Informing Spectroscopists for Over 40 Years

The application of isotope ratio mass spectrometry to the study of the ecophysiology of plant seeds

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Carla Rodrigues,* Rodrigo Maia and Cristina Máguas

University of Lisbon, Faculty of Sciences, Centre for Environmental Biology, Stable Isotopes and Instrumental Analysis Facility (SIIAF), Ed. C2, Room 2.1.16, Campo Grande, 1749-016 Lisbon, Portugal. E-mail: [email protected]

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Introduction

Isotope ratio mass spectrometry (IRMS) is a technique which is finding increasingly widespread use in disciplines such as archaeology, medicine, geology, biology, food authenticity and forensic science. The number of publications per year containing the research topic “isotope ratio mass spectrometry” was in excess of 2050 up to 2006.1 The number of stable isotope ratio mass spectrometry (SIRMS) laboratories registered in 2012 at the ISOGEOCHEM list (http://list.uvm.edu/cgi-bin/wa?A0=ISOGEOCHEM) was approximately 150. A brief historical background on IRMS is shown in Table 1.

Table 1. IRMS historical background.2

Date

Description

1919

F.W. Aston, working in the Cavendish Laboratories, Cambridge, UK, shows that the m/z 22 observed by Thompson in 1912 is a minor isotope of Ne.

1940

Development of the Nier design suitable for routine measurements, which includes the 60º magnetic sector similar to those employed on modern gas isotope ratio mass spectrometers (GIRMS).

1947

Development of the dual-inlet system for the study of diffusion of H isotopes

1950

Development of a Nier-type mass spectrometer and its associated electronic units for the measurement of small differences in isotope abundance ratios

The early methods for isotope analysis were time-consuming, with relatively low precision and accuracy. Work for improving accuracy was followed by attempts on simplifying the different analytical methods and reducing sample size. Today, IRMS is used for the analysis of a large range of both inorganic and organic materials.

Samples may be examined as solids, liquids, or gases. The contents of a given sample have to be transformed into something that can be manipulated, separated and detected. The ability to analyse the contents of a given sample is facilitated if sample complexity is reduced through separation of the individual chemical components prior to their measurement. This principle has led to the extensive use of separation prep-systems hyphenated with mass spectrometers (as detectors), a combination which is frequently used for the conversion of “light” elements (C, N, O, S, H) present in samples in simple gas molecules for which stable isotope ratios can be determined. On-line systems with oxidising, reducing or pyrolysis reactors are combined in a continuous flow system, to transport reaction gases to the mass spectrometer. The stable isotope ratio mass spectrometer consists of an inlet system, an ion source, an analyser for ion separation and a detector for ion collection and quantification. The inlet system is designed to handle pure gases, principally CO2, N2, H2 and SO2. Neutral molecules from the inlet system are introduced into the ion source, where they are ionised by electron impact and accelerated to several kilovolts and then separated by a magnetic field and detected in Faraday cups.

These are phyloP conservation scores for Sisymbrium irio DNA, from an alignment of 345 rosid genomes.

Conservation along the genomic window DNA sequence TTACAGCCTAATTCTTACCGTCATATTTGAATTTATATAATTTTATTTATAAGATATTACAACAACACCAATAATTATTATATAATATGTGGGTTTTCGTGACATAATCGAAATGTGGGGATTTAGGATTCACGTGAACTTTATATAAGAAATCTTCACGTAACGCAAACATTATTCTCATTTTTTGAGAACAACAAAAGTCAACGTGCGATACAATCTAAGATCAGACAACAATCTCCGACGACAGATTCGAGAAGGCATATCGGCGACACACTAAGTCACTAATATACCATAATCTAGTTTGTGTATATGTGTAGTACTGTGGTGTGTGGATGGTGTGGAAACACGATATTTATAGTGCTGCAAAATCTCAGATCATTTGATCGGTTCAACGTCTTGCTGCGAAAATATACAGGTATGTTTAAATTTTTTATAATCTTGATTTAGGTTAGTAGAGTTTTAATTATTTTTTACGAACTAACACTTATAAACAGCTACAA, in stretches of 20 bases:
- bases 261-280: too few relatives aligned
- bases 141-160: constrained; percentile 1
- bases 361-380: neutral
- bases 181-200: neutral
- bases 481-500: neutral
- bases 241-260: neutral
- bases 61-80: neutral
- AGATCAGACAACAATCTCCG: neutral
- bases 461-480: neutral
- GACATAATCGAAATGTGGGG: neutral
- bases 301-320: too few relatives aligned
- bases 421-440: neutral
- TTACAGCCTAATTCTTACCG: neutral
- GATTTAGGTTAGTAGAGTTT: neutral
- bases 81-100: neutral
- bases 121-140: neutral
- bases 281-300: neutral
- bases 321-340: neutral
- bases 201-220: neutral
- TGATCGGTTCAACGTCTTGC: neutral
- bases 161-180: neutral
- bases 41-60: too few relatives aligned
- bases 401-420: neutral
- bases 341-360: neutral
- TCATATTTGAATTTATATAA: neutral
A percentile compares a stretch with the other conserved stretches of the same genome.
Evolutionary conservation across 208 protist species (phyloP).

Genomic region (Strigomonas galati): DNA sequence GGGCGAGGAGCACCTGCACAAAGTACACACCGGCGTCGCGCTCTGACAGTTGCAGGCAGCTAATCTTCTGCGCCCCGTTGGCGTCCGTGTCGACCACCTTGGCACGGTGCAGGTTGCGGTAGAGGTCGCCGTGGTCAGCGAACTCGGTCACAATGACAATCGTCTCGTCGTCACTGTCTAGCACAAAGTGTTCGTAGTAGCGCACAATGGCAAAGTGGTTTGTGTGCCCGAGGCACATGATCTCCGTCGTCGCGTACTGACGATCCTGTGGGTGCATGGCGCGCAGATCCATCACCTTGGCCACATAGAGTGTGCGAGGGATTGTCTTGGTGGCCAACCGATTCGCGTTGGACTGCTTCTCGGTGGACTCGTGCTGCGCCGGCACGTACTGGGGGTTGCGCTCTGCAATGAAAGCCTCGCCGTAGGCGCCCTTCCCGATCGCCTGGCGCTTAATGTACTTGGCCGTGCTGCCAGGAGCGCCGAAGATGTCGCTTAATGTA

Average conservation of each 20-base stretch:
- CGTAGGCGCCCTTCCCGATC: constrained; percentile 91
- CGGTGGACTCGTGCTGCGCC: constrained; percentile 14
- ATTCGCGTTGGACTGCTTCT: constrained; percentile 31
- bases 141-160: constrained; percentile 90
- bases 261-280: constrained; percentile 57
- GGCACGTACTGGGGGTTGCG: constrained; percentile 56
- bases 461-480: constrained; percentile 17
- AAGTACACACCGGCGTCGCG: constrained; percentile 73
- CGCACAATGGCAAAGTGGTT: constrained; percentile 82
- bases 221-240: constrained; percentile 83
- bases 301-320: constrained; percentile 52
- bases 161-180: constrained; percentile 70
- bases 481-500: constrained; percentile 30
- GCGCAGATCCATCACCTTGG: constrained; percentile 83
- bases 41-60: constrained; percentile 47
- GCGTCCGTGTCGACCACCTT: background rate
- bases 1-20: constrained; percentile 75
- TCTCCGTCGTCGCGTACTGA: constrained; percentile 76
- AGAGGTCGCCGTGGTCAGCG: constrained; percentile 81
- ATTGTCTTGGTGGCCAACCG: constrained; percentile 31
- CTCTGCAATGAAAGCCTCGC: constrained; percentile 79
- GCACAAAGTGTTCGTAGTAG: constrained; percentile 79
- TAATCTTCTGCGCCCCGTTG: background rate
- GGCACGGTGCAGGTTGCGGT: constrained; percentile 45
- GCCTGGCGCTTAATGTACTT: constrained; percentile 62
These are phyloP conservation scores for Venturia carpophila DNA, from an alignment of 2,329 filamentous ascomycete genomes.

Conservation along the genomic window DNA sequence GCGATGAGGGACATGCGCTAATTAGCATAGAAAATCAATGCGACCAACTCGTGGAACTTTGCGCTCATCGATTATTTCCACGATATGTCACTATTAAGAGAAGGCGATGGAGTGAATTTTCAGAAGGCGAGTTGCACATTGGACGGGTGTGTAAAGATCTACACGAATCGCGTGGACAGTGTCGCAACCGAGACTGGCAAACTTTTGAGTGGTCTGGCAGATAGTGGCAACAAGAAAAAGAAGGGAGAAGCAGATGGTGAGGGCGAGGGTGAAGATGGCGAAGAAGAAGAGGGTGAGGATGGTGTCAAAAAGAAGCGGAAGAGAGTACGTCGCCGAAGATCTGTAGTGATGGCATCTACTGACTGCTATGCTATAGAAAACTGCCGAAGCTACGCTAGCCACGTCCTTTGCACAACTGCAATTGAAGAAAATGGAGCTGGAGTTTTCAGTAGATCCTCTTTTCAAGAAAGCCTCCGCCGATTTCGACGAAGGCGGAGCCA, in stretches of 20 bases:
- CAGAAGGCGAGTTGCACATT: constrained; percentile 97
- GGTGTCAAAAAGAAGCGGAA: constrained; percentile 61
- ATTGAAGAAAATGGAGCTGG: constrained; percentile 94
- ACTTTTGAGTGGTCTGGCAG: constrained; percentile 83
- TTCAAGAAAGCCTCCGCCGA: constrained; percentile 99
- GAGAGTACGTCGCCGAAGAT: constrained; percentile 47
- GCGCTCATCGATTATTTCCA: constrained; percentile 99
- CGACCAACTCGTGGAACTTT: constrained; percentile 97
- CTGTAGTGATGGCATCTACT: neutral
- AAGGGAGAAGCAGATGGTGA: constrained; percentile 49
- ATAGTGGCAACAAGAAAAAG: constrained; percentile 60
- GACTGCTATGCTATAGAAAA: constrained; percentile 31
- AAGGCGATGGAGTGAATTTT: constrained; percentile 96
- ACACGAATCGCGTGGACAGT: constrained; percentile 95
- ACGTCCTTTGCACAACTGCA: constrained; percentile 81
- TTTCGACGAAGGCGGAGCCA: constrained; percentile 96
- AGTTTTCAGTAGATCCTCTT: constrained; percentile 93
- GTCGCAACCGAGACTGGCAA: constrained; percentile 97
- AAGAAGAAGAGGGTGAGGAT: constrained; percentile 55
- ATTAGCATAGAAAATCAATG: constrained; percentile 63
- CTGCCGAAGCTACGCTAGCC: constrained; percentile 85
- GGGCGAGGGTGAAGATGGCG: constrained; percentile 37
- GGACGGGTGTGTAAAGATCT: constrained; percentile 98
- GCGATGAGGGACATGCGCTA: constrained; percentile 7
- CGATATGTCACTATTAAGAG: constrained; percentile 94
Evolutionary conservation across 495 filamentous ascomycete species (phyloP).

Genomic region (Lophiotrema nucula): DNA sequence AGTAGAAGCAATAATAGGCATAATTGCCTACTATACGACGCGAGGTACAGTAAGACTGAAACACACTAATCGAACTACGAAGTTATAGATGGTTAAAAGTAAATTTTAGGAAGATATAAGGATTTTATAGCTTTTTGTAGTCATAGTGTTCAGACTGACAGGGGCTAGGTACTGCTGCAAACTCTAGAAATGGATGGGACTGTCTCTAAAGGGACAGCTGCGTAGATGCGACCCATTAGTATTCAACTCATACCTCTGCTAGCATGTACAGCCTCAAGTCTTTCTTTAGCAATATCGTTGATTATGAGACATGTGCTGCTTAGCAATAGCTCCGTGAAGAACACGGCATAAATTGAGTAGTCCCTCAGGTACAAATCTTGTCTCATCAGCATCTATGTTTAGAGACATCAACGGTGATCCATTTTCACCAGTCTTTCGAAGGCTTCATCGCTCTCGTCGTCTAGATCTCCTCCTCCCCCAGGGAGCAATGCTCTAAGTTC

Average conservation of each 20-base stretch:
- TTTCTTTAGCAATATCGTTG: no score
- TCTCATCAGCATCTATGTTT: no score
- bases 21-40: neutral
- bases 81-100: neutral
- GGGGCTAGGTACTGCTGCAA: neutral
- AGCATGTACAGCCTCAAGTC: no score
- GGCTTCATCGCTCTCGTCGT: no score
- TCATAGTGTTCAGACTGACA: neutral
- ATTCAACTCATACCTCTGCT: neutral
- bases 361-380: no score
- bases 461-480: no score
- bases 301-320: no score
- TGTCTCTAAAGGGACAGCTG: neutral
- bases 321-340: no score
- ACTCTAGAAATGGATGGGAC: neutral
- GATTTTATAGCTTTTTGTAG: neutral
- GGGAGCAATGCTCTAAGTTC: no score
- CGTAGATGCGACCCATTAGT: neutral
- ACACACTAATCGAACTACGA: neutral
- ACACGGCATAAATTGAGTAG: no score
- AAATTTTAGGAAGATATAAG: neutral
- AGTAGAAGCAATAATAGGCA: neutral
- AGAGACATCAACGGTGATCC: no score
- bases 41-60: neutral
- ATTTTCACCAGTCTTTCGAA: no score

In IRMS, it is possible to measure isotopic composition at low enrichment and natural abundance levels. This means that minute variations in very small amounts of the heavier (or less abundant) isotope are detected in the presence of large amounts of the lighter isotope. The very small variations in the heavier isotopes habitually measured by IRMS are expressed in the δ-notation (see box), units of permil, ‰ (one part in one thousand parts, with a value of 10–3). This unit is dimensionless and its associated value may be negative or positive.

MS-25-1-Box

Nowadays, the understanding of a wide set of processes responsible for the variations in isotope abundances in natural environments has improved, allowing one to know more on how environmental change is recorded. Researchers try to find materials such as carbonates, feathers, hard tissues, hair, tree-ring cellulose and the many chemical compounds that compose them, in order to trace and, therefore, record change.4 These studies can reveal the pace and magnitude of important ecological and environmental changes across a wide range of natural systems.5,6 The application of isotope analysis in this way will help mitigate future ecosystem damage and environmental degradation.